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Lumpectomy

Lumpectomy is a surgery to remove a cancerous lump in the breast or other abnormal breast tissue.

Lumpectomy is also called breast-conserving surgery because, unlike a mastectomy, only a portion of the breast is removed. The goal of lumpectomy is to remove cancer or other abnormal tissue while still maintaining the appearance of the breast.

During the procedure, a small amount of normal tissue around the lump in the breast is also taken to help ensure that all the cancer or other abnormal tissue is removed. How much of the breast is removed will depend on the size of the lump and where it is located. In some cases, the surgeon may also remove some of the lymph nodes under the arm to determine if the cancer has spread there.

Why Lumpectomy is Done

Lumpectomy is used to help confirm or rule out a diagnosis of breast cancer. It is also a first treatment option for some women with early-stage breast cancer or a lump in the breast that is small and localized. Studies have shown that, in early-stage cancer, lumpectomy followed by radiation therapy is as effective in preventing a recurrence of breast cancer as removal of the entire breast, or mastectomy.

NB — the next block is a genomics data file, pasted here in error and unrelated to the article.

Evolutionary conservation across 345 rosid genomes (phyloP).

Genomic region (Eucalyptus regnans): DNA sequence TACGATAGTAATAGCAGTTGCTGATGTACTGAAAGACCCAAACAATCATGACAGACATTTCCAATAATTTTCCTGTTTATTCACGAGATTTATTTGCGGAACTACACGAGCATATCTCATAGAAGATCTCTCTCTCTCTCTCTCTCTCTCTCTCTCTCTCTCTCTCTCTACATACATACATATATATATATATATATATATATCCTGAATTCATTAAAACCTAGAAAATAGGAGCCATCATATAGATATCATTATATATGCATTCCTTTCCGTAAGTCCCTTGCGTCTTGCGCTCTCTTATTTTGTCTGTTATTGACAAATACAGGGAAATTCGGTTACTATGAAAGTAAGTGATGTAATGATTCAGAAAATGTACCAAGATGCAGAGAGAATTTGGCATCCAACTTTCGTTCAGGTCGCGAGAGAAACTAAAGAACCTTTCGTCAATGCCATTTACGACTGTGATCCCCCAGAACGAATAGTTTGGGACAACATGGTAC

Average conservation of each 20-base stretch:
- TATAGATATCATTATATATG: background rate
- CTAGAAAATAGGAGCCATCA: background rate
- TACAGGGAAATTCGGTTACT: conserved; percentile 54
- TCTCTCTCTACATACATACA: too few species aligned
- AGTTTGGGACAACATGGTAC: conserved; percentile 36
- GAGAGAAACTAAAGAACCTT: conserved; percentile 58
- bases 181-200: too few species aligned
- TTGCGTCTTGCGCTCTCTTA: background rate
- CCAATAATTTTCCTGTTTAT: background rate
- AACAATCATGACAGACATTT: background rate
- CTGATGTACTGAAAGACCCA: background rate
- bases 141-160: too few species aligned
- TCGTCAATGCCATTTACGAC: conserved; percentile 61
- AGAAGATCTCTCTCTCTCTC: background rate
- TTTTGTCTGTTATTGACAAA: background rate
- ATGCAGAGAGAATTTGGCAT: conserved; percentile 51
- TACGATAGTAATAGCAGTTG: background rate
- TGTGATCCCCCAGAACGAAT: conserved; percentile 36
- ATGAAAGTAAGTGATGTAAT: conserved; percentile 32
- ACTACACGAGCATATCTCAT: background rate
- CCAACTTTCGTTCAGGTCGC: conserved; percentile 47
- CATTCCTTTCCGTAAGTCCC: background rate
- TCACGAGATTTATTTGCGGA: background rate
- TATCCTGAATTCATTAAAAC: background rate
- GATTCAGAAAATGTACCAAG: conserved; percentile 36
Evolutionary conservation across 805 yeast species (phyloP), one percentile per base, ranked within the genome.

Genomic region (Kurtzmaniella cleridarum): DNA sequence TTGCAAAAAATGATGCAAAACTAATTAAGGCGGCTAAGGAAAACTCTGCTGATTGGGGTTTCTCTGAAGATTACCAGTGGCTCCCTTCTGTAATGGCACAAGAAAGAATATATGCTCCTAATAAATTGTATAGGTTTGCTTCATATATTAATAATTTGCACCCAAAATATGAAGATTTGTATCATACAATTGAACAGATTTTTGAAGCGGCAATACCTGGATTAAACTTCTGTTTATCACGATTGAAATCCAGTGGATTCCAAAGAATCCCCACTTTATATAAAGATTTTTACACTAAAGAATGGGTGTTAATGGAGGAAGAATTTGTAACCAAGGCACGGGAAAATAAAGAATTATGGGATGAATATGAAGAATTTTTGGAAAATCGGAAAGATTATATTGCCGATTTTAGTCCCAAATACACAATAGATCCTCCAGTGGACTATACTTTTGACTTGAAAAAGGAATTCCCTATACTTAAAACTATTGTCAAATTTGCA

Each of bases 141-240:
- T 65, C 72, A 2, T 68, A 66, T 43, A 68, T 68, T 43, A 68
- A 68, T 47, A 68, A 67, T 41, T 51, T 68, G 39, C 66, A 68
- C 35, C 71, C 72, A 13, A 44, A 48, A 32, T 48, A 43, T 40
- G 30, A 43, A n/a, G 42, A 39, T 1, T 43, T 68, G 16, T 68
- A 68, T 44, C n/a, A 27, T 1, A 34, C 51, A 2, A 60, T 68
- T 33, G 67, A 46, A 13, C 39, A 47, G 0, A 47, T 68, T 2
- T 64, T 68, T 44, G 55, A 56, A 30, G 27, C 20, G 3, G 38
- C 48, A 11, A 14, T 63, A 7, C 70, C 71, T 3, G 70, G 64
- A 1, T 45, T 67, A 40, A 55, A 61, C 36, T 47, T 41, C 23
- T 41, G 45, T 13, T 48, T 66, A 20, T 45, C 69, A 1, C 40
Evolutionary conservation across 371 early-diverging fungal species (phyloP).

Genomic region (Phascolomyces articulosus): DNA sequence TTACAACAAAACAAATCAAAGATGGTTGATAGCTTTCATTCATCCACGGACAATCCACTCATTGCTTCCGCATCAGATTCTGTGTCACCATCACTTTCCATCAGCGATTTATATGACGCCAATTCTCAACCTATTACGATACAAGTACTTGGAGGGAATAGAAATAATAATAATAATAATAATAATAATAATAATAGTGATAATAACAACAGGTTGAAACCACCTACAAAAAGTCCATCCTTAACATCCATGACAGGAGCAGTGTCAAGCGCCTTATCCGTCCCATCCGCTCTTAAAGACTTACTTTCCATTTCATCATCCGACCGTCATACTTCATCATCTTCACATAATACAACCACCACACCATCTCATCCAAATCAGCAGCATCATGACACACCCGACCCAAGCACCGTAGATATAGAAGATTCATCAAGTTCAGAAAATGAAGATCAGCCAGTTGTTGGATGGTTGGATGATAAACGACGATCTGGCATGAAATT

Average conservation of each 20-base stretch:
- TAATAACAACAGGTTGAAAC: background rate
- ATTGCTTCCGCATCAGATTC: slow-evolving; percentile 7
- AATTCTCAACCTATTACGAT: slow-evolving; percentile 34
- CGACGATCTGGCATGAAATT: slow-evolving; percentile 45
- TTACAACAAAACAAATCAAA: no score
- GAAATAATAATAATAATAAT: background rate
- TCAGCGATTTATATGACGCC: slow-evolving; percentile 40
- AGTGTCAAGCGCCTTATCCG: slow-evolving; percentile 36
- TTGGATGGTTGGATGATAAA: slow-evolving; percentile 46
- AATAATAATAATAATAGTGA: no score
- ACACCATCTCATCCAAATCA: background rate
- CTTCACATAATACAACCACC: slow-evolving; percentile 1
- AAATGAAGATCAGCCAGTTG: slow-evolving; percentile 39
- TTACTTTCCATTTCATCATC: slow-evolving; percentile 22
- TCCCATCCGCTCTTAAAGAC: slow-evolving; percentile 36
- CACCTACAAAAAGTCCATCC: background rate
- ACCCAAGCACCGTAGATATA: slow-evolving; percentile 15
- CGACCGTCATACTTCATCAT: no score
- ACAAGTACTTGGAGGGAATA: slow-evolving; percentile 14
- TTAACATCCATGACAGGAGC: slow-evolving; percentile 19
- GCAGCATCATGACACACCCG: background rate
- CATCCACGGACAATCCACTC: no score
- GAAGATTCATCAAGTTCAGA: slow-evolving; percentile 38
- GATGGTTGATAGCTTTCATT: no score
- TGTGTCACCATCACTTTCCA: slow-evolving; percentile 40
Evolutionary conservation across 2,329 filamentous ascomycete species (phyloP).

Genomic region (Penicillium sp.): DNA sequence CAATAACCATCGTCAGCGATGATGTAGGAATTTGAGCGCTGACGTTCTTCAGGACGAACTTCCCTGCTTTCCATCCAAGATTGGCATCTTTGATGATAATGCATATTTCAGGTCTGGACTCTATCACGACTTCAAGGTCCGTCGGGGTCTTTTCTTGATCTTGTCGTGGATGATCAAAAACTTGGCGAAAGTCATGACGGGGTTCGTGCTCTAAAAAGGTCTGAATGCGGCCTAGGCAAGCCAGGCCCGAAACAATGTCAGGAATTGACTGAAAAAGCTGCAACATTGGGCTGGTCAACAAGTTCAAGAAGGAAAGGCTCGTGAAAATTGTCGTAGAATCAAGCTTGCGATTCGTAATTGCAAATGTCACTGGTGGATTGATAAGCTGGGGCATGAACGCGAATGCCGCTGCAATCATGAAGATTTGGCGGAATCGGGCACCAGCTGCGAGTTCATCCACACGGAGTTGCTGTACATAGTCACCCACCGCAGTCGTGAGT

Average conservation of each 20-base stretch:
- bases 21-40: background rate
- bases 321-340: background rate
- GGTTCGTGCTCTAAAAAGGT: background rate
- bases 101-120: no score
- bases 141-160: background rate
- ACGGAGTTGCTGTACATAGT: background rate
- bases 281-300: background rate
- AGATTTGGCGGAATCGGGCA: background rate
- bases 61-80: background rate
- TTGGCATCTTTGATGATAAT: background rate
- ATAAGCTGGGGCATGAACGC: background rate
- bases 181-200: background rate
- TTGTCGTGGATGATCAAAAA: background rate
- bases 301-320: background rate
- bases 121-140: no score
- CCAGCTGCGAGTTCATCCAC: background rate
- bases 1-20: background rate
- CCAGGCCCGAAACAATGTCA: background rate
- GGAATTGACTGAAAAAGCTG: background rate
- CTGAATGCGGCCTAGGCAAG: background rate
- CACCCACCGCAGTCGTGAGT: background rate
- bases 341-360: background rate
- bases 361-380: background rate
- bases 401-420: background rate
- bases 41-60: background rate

In situations where breast cancer is confirmed, lumpectomy is typically followed by radiation therapy to the breast to help reduce the likelihood of cancer returning. Some patients may get other treatments as well, such as hormone therapy or chemotherapy.

When Lumpectomy is Not Appropriate

You may not be a suitable candidate for lumpectomy if you:

  • Have cancer spread throughout your breast and overlying skin
  • Have a history of scleroderma, a condition that hardens the skin and affects healing
  • Have a history of systemic lupus erythematosus, a chronic inflammatory disease that can worsen with radiation therapy
  • Have previously had radiation therapy to the breast region

Finding a Team of Breast Cancer Specialists

If you have been diagnosed with breast cancer, the Saint Barnabas Medical Center offers a caring, multidisciplinary team of breast specialists – including medical oncologists, breast interventional radiologists, breast surgeons and radiation oncologist – who are dedicated to providing the highest level of treatment for breast cancer.

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